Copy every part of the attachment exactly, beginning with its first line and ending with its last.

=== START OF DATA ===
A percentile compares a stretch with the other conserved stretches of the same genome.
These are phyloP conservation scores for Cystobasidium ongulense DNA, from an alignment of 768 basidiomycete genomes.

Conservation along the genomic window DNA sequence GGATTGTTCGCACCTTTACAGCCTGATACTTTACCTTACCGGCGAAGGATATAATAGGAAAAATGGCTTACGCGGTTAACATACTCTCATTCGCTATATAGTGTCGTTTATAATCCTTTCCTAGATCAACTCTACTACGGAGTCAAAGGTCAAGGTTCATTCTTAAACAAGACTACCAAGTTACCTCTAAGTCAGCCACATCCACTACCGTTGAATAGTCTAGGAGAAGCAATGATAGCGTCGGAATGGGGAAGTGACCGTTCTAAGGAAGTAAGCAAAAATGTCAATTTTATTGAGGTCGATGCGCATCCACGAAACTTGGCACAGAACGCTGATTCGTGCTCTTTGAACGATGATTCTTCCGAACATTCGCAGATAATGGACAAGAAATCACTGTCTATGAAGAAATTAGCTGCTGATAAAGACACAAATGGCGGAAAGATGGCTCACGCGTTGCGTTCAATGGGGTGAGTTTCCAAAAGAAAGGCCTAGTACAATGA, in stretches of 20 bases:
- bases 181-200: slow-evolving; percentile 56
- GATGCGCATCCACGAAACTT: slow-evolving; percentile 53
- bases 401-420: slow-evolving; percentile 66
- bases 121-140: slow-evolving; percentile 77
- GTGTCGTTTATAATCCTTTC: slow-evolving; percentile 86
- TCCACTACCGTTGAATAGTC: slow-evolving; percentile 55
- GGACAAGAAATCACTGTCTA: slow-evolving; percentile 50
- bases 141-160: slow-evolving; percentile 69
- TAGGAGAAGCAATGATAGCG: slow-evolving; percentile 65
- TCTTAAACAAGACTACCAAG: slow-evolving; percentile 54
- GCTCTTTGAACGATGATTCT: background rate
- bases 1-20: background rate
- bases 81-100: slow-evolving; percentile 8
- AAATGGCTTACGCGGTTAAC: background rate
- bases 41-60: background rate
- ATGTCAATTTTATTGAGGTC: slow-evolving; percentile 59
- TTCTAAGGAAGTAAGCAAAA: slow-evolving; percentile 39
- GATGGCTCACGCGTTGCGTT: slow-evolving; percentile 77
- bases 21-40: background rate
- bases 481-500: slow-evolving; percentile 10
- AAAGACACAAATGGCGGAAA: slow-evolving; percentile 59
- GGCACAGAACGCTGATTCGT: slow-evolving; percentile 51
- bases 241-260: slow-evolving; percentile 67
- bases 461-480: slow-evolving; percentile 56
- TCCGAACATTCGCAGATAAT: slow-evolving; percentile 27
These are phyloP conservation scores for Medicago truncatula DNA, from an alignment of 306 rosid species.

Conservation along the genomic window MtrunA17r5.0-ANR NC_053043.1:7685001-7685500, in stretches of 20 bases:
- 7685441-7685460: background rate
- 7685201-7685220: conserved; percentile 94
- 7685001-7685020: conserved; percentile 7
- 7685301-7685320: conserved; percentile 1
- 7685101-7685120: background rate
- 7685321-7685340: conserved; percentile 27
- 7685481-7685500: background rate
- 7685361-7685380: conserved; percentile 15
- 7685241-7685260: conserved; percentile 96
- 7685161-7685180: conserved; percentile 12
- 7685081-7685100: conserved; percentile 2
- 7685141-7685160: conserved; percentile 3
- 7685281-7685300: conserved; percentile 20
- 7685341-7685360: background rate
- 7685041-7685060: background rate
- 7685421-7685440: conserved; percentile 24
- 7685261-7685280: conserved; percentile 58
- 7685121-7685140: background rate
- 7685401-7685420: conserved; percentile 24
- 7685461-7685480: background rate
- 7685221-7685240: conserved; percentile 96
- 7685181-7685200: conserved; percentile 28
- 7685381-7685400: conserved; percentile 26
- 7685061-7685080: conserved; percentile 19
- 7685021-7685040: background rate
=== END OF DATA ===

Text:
A percentile compares a stretch with the other conserved stretches of the same genome.
These are phyloP conservation scores for Cystobasidium ongulense DNA, from an alignment of 768 basidiomycete genomes.

Conservation along the genomic window DNA sequence GGATTGTTCGCACCTTTACAGCCTGATACTTTACCTTACCGGCGAAGGATATAATAGGAAAAATGGCTTACGCGGTTAACATACTCTCATTCGCTATATAGTGTCGTTTATAATCCTTTCCTAGATCAACTCTACTACGGAGTCAAAGGTCAAGGTTCATTCTTAAACAAGACTACCAAGTTACCTCTAAGTCAGCCACATCCACTACCGTTGAATAGTCTAGGAGAAGCAATGATAGCGTCGGAATGGGGAAGTGACCGTTCTAAGGAAGTAAGCAAAAATGTCAATTTTATTGAGGTCGATGCGCATCCACGAAACTTGGCACAGAACGCTGATTCGTGCTCTTTGAACGATGATTCTTCCGAACATTCGCAGATAATGGACAAGAAATCACTGTCTATGAAGAAATTAGCTGCTGATAAAGACACAAATGGCGGAAAGATGGCTCACGCGTTGCGTTCAATGGGGTGAGTTTCCAAAAGAAAGGCCTAGTACAATGA, in stretches of 20 bases:
- bases 181-200: slow-evolving; percentile 56
- GATGCGCATCCACGAAACTT: slow-evolving; percentile 53
- bases 401-420: slow-evolving; percentile 66
- bases 121-140: slow-evolving; percentile 77
- GTGTCGTTTATAATCCTTTC: slow-evolving; percentile 86
- TCCACTACCGTTGAATAGTC: slow-evolving; percentile 55
- GGACAAGAAATCACTGTCTA: slow-evolving; percentile 50
- bases 141-160: slow-evolving; percentile 69
- TAGGAGAAGCAATGATAGCG: slow-evolving; percentile 65
- TCTTAAACAAGACTACCAAG: slow-evolving; percentile 54
- GCTCTTTGAACGATGATTCT: background rate
- bases 1-20: background rate
- bases 81-100: slow-evolving; percentile 8
- AAATGGCTTACGCGGTTAAC: background rate
- bases 41-60: background rate
- ATGTCAATTTTATTGAGGTC: slow-evolving; percentile 59
- TTCTAAGGAAGTAAGCAAAA: slow-evolving; percentile 39
- GATGGCTCACGCGTTGCGTT: slow-evolving; percentile 77
- bases 21-40: background rate
- bases 481-500: slow-evolving; percentile 10
- AAAGACACAAATGGCGGAAA: slow-evolving; percentile 59
- GGCACAGAACGCTGATTCGT: slow-evolving; percentile 51
- bases 241-260: slow-evolving; percentile 67
- bases 461-480: slow-evolving; percentile 56
- TCCGAACATTCGCAGATAAT: slow-evolving; percentile 27
These are phyloP conservation scores for Medicago truncatula DNA, from an alignment of 306 rosid species.

Conservation along the genomic window MtrunA17r5.0-ANR NC_053043.1:7685001-7685500, in stretches of 20 bases:
- 7685441-7685460: background rate
- 7685201-7685220: conserved; percentile 94
- 7685001-7685020: conserved; percentile 7
- 7685301-7685320: conserved; percentile 1
- 7685101-7685120: background rate
- 7685321-7685340: conserved; percentile 27
- 7685481-7685500: background rate
- 7685361-7685380: conserved; percentile 15
- 7685241-7685260: conserved; percentile 96
- 7685161-7685180: conserved; percentile 12
- 7685081-7685100: conserved; percentile 2
- 7685141-7685160: conserved; percentile 3
- 7685281-7685300: conserved; percentile 20
- 7685341-7685360: background rate
- 7685041-7685060: background rate
- 7685421-7685440: conserved; percentile 24
- 7685261-7685280: conserved; percentile 58
- 7685121-7685140: background rate
- 7685401-7685420: conserved; percentile 24
- 7685461-7685480: background rate
- 7685221-7685240: conserved; percentile 96
- 7685181-7685200: conserved; percentile 28
- 7685381-7685400: conserved; percentile 26
- 7685061-7685080: conserved; percentile 19
- 7685021-7685040: background rate